Inspirational Story on the importance of a mother's role
A woman named Emily renewing her driver's licence at the Transport
office was asked by the clerk to state her occupation. She hesitated,
uncertain how to classify herself. "What I mean is," explained the
clerk, "do you have a job, or are you just a ...?
"Of course I have a job," snapped Emily. "I'm a Mum."
"We don't list 'Mum' as an occupation... 'housewife' covers it,"
said the clerk emphatically.
I forgot all about her story until one day I found myself in the same
situation, this time at our local police station. The Clerk was
obviously a career woman, poised, efficient, and possessed of a high-sounding title like, "Official Interrogator" or "Town Registrar." "What is your
occupation?" she probed. What made me say it, I do not know...
The words simply popped out. "I'm a Research Associate in the field of
Child Development and Human Relations." The clerk paused, pen frozen in
midair, and looked up as though she had not heard right. I repeated the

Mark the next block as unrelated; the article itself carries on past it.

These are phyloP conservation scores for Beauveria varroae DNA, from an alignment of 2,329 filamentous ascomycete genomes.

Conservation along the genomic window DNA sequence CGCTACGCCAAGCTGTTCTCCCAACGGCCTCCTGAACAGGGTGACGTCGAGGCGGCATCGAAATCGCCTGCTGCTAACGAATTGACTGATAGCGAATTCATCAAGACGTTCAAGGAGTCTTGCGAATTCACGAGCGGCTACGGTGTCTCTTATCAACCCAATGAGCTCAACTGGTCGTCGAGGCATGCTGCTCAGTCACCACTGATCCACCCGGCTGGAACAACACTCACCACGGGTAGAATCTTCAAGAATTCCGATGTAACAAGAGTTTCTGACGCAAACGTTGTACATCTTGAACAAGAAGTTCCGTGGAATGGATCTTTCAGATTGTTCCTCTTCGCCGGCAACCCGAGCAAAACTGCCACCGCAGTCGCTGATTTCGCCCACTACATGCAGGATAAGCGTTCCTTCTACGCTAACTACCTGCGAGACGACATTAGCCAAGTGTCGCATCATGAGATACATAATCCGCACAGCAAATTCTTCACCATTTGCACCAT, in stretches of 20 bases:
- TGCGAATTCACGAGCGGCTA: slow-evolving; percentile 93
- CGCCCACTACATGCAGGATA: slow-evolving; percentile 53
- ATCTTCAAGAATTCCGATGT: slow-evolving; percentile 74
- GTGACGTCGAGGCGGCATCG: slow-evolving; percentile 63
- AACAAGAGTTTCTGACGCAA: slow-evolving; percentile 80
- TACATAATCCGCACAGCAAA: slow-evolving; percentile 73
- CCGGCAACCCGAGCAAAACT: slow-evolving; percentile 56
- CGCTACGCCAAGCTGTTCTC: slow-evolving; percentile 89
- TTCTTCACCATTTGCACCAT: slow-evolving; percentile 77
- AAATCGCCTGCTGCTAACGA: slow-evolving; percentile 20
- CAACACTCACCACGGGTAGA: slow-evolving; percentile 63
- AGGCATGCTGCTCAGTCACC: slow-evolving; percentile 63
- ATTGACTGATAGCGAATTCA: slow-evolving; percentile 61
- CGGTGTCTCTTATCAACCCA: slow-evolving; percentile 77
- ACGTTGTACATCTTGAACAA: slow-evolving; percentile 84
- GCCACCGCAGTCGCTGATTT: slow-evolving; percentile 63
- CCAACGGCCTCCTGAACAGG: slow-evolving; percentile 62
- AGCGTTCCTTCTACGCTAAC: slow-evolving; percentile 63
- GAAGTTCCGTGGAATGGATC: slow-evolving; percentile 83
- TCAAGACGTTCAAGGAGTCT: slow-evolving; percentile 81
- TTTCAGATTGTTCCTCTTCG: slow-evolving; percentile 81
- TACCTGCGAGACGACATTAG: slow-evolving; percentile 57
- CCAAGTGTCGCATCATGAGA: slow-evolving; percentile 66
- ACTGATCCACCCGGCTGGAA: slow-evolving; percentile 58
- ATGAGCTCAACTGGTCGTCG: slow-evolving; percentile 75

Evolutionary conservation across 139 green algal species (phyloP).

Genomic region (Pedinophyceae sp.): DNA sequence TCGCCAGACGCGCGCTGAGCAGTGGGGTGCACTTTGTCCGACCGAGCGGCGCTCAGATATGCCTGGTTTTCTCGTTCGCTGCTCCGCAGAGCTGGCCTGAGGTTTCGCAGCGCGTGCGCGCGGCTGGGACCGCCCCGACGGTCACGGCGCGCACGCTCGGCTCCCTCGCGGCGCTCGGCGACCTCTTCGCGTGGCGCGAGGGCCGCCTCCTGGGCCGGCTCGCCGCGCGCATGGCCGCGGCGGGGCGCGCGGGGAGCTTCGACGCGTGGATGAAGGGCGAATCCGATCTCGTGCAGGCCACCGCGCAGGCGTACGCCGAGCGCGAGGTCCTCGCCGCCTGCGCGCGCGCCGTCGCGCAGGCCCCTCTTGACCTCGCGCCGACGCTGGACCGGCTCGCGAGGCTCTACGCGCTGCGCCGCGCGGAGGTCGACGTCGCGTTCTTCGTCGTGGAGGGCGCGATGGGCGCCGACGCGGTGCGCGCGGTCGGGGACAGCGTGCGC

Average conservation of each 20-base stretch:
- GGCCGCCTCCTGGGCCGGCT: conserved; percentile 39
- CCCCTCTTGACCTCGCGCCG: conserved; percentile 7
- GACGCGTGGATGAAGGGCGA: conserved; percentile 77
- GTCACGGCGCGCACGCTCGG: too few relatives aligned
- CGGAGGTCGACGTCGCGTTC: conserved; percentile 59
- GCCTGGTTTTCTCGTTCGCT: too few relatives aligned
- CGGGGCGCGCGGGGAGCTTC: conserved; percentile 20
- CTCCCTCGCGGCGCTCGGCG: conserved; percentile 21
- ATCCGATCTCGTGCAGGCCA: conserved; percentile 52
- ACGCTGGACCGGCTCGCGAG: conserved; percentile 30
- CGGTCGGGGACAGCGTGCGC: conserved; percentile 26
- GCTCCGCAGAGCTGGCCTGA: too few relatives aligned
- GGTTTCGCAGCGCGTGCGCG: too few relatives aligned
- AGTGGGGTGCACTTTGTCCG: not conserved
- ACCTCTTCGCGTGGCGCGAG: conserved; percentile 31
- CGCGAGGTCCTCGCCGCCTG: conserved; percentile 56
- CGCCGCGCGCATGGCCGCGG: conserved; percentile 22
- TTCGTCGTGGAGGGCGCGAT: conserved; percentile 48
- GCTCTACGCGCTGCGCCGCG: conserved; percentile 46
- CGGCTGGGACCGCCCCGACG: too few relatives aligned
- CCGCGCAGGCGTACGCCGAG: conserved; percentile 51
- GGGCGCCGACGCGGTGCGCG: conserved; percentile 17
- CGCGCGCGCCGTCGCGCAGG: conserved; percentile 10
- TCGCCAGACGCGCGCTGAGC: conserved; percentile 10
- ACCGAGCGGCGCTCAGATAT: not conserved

title slowly, emphasizing the most significant words. Then I stared
with wonder as my pronouncement was written in bold, black ink on the
"Might I ask," said the clerk with new interest, "just what you do in
your field?" Coolly, without any trace of fluster in my voice, I heard myself reply,
"I have a continuing programme of research, (what mother doesn't),
in the laboratory and in the field, (normally I would have said indoors
and out). I'm working for my Masters, (the whole family), and already have
four credits, (all daughters). Of course, the job is one of the most
demanding in the humanities, (any mother care to disagree.?) and I often work 14
hours a day, (24 is more like it). But the job is more challenging than
most run-of-the-mill careers and the rewards are more of a satisfaction
rather than just money." There was an increasing note of respect in the
girl's voice as she completed the form, stood up, and personally
ushered me to the door.
When I got home, buoyed up by my glamorous new career, I was greeted
by my lab assistants -ages 10, 7, and 3. Upstairs, I could hear our new
experimental model, (a 6-month-old baby), in the child-development
programme, testing out a new vocal pattern. I felt I had triumphed
over bureaucracy! And I had gone on the official records as someone more
distinguished and indispensable to mankind than "just another Mum."
Motherhood...What a glorious career! Especially when there's a title
on the door.
Does this make grandmothers "Senior Research Associates in the field of
Child Development and Human Relations", and great grandmothers
"Executive Senior Research Associates"??? I think so!!! I also think it makes
Aunts "Associate Research Assistants".
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